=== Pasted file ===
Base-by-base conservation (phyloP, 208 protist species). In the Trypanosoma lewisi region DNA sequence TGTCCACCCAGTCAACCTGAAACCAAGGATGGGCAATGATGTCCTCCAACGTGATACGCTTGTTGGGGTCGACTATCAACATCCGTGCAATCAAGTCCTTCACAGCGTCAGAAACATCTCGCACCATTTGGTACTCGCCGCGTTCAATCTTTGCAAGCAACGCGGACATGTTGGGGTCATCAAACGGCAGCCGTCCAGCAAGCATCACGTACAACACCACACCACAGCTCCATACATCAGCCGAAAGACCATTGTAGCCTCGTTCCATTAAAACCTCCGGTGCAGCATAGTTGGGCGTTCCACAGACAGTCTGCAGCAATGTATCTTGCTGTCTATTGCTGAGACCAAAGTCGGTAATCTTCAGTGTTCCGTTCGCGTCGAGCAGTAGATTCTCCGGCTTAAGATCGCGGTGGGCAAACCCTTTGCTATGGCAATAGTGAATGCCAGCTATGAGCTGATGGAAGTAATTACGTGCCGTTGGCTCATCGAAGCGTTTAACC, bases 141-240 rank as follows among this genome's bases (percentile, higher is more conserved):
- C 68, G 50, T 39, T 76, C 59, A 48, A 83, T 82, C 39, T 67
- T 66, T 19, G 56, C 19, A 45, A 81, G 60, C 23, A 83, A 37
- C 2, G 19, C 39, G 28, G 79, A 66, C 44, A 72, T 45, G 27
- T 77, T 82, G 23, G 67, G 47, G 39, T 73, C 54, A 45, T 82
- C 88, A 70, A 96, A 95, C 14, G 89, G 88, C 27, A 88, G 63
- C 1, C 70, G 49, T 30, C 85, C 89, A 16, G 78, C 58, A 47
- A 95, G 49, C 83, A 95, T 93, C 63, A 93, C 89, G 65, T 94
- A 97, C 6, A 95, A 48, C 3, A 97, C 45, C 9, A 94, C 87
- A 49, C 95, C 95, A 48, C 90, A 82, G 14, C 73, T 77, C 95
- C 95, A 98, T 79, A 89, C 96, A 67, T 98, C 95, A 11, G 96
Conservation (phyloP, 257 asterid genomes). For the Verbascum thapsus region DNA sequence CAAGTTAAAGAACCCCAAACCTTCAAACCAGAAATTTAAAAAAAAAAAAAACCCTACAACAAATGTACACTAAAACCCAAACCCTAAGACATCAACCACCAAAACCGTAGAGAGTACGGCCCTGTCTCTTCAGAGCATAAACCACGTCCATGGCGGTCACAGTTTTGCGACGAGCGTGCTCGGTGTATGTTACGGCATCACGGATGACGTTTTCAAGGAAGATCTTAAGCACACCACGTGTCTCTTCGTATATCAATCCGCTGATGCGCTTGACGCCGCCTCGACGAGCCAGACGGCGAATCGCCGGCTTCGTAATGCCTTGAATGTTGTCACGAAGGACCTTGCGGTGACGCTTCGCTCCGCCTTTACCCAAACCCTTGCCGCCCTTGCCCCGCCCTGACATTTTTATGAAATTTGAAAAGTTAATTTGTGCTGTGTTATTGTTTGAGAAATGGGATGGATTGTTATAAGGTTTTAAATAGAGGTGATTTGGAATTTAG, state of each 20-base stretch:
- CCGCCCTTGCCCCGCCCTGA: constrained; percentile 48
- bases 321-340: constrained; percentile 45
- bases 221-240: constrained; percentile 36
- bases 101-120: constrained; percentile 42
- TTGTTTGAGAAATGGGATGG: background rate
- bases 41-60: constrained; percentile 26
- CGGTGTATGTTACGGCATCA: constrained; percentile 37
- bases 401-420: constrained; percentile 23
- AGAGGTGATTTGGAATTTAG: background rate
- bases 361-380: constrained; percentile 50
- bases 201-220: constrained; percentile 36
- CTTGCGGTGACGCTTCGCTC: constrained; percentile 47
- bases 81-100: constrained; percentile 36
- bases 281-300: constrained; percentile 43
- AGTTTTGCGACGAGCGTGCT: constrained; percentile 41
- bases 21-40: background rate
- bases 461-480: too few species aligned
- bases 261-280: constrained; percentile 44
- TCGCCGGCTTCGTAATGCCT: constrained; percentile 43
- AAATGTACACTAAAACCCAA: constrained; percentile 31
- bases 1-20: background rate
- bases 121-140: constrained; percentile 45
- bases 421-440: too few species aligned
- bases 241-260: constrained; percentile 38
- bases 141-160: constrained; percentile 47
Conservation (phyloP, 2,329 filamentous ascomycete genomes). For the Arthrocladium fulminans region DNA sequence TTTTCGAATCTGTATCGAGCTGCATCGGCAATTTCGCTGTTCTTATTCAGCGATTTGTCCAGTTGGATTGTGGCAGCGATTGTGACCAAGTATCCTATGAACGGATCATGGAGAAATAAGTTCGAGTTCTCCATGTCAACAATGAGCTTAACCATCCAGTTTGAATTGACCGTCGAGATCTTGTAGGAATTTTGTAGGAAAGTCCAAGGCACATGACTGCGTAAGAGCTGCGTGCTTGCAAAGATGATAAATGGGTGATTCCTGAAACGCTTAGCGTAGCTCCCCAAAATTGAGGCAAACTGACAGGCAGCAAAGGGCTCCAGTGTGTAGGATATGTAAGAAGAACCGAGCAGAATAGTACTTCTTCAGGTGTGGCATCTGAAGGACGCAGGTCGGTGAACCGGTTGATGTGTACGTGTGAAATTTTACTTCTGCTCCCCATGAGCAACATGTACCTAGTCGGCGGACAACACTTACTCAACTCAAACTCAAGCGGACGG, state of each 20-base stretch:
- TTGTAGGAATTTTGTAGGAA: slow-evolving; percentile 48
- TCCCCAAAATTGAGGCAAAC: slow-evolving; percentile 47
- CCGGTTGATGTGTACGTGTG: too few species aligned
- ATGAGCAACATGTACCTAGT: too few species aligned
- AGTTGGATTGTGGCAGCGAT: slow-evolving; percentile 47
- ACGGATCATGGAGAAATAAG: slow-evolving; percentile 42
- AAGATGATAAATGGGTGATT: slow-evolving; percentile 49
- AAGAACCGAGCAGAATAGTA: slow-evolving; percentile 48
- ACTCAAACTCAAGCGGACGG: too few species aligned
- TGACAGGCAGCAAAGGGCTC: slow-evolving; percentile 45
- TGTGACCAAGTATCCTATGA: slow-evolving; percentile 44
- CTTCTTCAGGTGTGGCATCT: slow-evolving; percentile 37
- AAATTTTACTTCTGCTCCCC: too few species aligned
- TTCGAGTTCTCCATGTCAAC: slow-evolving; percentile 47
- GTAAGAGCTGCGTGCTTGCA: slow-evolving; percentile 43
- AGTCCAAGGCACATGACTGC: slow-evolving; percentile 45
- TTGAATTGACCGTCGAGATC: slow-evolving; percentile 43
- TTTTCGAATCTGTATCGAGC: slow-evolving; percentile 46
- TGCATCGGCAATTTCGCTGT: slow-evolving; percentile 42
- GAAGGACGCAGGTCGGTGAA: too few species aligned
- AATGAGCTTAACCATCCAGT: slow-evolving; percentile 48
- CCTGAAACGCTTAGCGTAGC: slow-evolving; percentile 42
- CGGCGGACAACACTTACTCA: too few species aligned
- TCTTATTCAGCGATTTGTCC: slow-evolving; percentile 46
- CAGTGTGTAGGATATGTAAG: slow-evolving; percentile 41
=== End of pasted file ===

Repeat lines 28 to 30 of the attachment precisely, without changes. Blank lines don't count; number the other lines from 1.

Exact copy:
- bases 21-40: background rate
- bases 461-480: too few species aligned
- bases 261-280: constrained; percentile 44